• being human,  embodiment,  learning

    Embracing the Right to be Real + Awkward

    I am real; I always have been. I am awkward too, although I bet most people who know me wouldn’t tell you that about me. I’m far too controlled to show it. I, probably not unlike you, have lived from my ego self for my entire life. And that ego self is very concerned with how I look and seem to others. I over drank for years to feel comfortable around people. I didn’t know I was doing it at the time. I just knew that I was fun and had a lot more things to talk about when I was drunk. I could also be my loving, generous self when drunk. I could tell people how I felt easily. The only way I could talk and feel comfortable in a crowd was if I was a few glasses deep. I am still not super comfortable in large groups of people; it’s just not my thing, but slowly I’m embracing the way it feels as part of life, as part of who I am as a person. My true self, as opposed to my ego self, is kind, loving, calm and interested in all sorts of topics (especially related to social behavior, psychology, the arts,…

  • being human,  embodiment,  learning

    Field Notes on Mystical Embodiment

    I am currently enrolled in The Living School through the Center for Action and Contemplation, and in a nutshell it is a living (alive, breathing, adaptable, embodied) school that deeply, methodically (thoroughly) explores the contemplative Christian mystical tradition. I applied and was accepted last year; the two year program kicked off with a symposium in July. Though my experiences feel really hard to process and write about, I plan to try during the time I spend in the program. As a deep seeker of spiritual truth, I’ve walked many roads in my life from West to East and back again. And the auspicious thing about it all is that the truth I’ve been seeking has been here all along. It was here in my eastern studies as much as west. It was here as I learned about yogic philosophy and Ayurveda and astrology and embodiment. It was here, inside of me. It’s in you too. In this post I hope to explain, as best I can, some of the mystical experiences that have been happening of late. At this point I’m not able to string the experiences into a cohesive story; they are much more fragmented. Yet, I feel they are linked; they are one.…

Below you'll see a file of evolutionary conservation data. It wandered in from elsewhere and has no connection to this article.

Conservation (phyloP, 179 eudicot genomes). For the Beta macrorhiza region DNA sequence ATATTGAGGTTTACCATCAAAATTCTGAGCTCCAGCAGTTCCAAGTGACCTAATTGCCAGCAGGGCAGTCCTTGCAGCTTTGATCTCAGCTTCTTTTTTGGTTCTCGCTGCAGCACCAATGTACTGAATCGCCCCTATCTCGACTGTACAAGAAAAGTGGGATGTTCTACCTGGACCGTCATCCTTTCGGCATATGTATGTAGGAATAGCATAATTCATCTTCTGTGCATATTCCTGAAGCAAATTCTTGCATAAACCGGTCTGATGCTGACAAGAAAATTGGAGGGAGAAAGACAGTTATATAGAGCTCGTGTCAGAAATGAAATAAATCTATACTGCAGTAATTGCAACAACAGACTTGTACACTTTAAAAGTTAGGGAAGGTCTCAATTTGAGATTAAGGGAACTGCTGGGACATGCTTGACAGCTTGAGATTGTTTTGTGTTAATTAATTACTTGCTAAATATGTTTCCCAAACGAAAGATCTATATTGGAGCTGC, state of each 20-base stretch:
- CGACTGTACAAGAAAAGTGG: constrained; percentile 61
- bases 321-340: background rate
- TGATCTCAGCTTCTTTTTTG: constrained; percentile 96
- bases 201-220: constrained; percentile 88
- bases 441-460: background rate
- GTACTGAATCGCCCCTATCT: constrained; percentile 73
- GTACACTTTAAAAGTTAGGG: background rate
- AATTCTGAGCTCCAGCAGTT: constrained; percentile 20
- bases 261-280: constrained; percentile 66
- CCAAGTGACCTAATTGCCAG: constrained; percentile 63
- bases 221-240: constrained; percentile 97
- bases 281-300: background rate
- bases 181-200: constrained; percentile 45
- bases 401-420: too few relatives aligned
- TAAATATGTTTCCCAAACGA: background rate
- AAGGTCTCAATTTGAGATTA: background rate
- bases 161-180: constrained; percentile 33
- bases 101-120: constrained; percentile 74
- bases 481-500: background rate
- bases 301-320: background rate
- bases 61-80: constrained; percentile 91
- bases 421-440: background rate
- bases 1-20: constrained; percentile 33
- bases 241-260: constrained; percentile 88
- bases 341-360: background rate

• being human,  embodiment,  writing

    Permission to Feel and Heal

    I read something a few years ago that helped me heal from trauma significantly. It validated my experience. I remember my therapist saying to me that my type of trauma was the hardest to heal … low level trauma. I didn’t even recognize it as trauma until I was well into adulthood and life began to unravel. Here is the passage:  “It’s crucial to remember that no one but the writer can determine what might be perceived as traumatic nor is it essential that the experience be defined as ‘trauma.’ What matters is if the difficult experience produces a stress response––or a complex trauma response––and this can result from surviving an attack, being in a car accident, or fighting in a war. It also can come from the separation from parents, or living with a depressed parent, or being in a household with marital tension. The depth of the response is dependent on intensity of the experience, prior traumas, genetic makeup, and social context.” Marian M. MacCurdy, The Mind’s Eye: Image and Memory in Writing About Trauma I just want you to know that you have permission to feel and permission to heal. Your experience of yourself and your feelings are valid. Own it, get…

  • being human,  embodiment,  learning,  writing

    Being Alive Takes Time

    Oh my, how I need to internalize this lesson …. “I am always surprised at the aftereffect of being moved deeply by something. I can be hurt or disappointed or feel the warmth of being loved or the gentle sway of being temporarily left, and then I’m ready to chew on something else, seldom allowing for the feelings to digest completely. In fact, I’ve come to see that much of my confusion in life comes from giving my attention to the next thing too soon, and then wrapping new experience in the remnants of feeling that are not finished with me. … Being alive takes time.” Mark Nepo: The Book of Awakening Photo by Maksym Kaharlytskyi on Unsplash

  • being human,  embodiment,  writing

    Words Harm. Words Heal.

    As humans, we are naturally feeling creatures. Emotions move through us every day, and unless we pay attention to those feelings, they can rule our very behavior. They can also make us use words to manipulate other people’s behavior. This very thing happened to me this week. A friend of mine, someone I know pretty well, used words in a conversation with me that made me feel uncomfortable. I don’t think she meant for me to feel this way, but I do believe she used her words to achieve a result, to make herself feel better. She was hurt by me, I believe. She wanted something from me I didn’t provide to her. She had needs and looked to me to meet those needs. When I did not meet them, she used words that felt like shame to me, deep in my body, deep in my gut. It didn’t feel good. Personally, I’m in deep transformation. I see and feel it clearly. I am being called to a new way of being and I’m happy for where I’m headed. I am scared, however, about relationships that will get left behind if I’m not honest about the reality I see. I know I need to have…